According to the survey, a majority of financial executives do not see the availability of ESG data as a major obstacle to communication with investors. On average, less than one in three CFOs agree that there is a gap between the ESG data they can provide and the data expected by the capital market. That share is higher, however, at 42 per cent, among CFOs in companies that are at a more “advanced” stage in their use of sustainability issues in their investor relations.10 The reality is that most CFOs in companies that do not leverage sustainability in their corporate communications are unable to judge whether there is a data gap or not.

Similarly, only a minority of CFOs perceive a lack of standardised and commonly agreed ESG indicators as a constraint to productive engagement with investors and lenders. And again it is the case that CFOs who are already engaging with investors on sustainability issues are more likely to see a lack of standardised indicators as a constraint. CFOs in companies that do not use sustainability within their investor relations do not have a stance on this issue. In other words, the more that companies use ESG indicators in their investor relations, the more they recognise the limitations of their data.

In ESG the Social and Governance are vital, too

There is widespread agreement among CFOs participating in our survey that improved disclosures on environmental issues represent an opportunity for their company to gain better access to capital markets. This seems logical given the attention climate change has received, particularly since the signing of the Paris Agreement in 2015 and the setting out of tangible ambitions in the EU Green Deal. Environmental concerns tend to dominate the sustainability discussion, making the former synonym used for the latter.

However, a recent analysis from the Moody’s ratings agency reports that governance issues were the most widely mentioned material consideration affecting rating actions for private-sector issuers. And social considerations led to negative rating actions more often than environmental issues.11 This underlines the importance of periodically evaluating the materiality of sustainability issues when considering where to put time and effort into improving disclosures.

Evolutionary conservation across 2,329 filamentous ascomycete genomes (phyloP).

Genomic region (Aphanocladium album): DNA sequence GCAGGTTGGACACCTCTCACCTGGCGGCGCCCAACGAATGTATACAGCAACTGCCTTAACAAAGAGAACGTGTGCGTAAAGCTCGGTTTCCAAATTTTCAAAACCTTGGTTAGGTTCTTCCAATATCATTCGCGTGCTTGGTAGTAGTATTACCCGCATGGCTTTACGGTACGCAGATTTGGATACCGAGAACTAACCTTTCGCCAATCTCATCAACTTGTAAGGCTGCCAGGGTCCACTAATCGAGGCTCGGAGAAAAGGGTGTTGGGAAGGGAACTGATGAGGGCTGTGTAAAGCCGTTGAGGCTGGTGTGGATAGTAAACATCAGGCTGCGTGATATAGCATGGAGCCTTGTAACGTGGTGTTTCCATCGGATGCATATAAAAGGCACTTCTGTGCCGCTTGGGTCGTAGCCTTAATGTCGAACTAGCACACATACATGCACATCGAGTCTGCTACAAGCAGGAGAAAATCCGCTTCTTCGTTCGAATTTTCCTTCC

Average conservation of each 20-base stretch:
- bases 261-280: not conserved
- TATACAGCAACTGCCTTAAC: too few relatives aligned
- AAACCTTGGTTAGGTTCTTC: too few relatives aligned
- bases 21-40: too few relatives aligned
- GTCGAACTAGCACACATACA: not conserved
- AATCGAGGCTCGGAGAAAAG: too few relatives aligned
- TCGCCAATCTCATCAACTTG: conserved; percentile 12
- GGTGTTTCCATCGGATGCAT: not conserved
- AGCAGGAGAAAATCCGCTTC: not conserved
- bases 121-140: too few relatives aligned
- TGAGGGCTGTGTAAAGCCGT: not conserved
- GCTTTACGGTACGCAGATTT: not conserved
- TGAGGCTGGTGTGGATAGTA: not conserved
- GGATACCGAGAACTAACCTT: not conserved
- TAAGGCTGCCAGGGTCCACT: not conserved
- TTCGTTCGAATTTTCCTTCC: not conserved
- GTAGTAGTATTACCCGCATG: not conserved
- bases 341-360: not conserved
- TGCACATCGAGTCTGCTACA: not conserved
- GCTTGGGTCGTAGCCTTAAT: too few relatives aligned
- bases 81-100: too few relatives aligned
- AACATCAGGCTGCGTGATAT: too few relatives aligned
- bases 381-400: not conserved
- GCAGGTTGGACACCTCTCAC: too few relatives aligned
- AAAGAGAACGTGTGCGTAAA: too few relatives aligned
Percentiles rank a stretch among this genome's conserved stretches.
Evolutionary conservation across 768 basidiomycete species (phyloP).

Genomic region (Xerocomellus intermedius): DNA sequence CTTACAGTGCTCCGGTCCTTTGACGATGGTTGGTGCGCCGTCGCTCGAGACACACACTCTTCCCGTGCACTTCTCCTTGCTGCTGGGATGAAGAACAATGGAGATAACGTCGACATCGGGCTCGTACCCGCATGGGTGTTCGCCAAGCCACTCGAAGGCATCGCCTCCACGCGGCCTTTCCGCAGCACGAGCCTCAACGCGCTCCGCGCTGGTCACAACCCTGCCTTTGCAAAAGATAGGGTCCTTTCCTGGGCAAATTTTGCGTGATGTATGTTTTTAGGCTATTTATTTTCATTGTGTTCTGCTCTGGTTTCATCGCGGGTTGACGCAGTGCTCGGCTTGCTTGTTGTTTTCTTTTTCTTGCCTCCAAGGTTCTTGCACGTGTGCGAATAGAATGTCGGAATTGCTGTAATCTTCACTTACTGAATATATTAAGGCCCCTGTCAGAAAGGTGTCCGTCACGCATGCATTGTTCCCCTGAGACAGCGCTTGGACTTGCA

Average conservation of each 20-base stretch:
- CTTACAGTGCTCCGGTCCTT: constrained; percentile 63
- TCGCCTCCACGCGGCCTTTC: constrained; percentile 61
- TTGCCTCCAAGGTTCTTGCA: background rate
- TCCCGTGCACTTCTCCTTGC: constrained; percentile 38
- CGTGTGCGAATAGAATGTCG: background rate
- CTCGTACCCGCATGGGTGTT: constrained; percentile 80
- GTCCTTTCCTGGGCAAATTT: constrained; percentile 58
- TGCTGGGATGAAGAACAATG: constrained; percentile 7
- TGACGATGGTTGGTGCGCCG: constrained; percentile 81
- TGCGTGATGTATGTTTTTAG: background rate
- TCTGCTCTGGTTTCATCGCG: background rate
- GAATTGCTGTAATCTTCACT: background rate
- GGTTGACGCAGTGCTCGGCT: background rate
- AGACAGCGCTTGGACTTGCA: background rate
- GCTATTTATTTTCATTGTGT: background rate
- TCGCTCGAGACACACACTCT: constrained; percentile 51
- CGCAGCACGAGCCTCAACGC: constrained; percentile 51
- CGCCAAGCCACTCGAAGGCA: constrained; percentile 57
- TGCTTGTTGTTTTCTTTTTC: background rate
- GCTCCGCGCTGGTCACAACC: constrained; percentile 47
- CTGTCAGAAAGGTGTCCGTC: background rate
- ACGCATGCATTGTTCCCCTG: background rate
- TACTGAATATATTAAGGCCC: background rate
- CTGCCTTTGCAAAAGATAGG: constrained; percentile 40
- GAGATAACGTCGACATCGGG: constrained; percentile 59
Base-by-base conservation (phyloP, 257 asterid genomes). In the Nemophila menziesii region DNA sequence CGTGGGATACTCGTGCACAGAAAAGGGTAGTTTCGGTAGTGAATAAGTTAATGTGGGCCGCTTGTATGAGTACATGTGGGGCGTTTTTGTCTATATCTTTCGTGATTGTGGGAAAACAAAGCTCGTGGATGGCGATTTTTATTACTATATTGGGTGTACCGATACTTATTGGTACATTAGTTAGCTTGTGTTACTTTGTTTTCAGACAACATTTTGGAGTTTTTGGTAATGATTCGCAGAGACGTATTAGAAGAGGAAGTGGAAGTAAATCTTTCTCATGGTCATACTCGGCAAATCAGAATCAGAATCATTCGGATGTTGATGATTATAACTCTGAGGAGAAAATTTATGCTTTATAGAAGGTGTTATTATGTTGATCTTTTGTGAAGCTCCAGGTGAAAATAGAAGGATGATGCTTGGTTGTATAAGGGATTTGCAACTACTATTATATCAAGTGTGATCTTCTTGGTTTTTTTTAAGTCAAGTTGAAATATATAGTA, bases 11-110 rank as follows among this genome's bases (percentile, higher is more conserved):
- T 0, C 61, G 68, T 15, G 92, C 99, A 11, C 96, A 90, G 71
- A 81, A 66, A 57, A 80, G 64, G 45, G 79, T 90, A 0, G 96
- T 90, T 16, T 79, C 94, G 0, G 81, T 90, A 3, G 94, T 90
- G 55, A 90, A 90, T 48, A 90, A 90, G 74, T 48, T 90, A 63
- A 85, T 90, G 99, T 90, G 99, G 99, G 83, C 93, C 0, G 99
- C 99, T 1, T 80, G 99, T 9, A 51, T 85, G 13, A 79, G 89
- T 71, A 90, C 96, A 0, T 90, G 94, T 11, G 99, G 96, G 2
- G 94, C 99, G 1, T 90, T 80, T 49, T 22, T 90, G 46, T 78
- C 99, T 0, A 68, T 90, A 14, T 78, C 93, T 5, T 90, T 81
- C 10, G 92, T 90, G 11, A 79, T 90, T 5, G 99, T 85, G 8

What this means for companies and the role of financial executives

Sustainability is increasingly affecting how companies interact with the financial market. The COVID-19 pandemic has accelerated the trend, showing the relevance of ESG considerations for the financial performance of businesses.

Finance departments have a key role to play in supporting the transition to sustainability in their companies. Financial executives could benefit from considering the following points:

  1. Connect with all relevant stakeholders. Setting sustainability targets alone is not enough to move towards a more sustainable business model. These ambitions need to permeate the organisation. It is therefore key for the finance function to involve all stakeholders and departments, in order to ensure there is both the will and a budget to implement the required practices and plans. By connecting in a structured way, the finance function can promote innovation and the creation of sustainable products and services in the organisation.
  2. Assess and transform data capabilities. The demand for more reliable sustainability information is increasing. Finance functions have a key role to play in ensuring the relevance, compliance and accuracy of non-financial information provided to external stakeholders. Also, the quality of management’s internal reporting needs to be on a par with the external reporting, in order to steer the business strategy and execute it. This requires new flows of reliable data. Finance functions will need professionals with sufficient knowledge of sustainability and related laws and legislation, as well as data modelling capabilities to address different scenarios.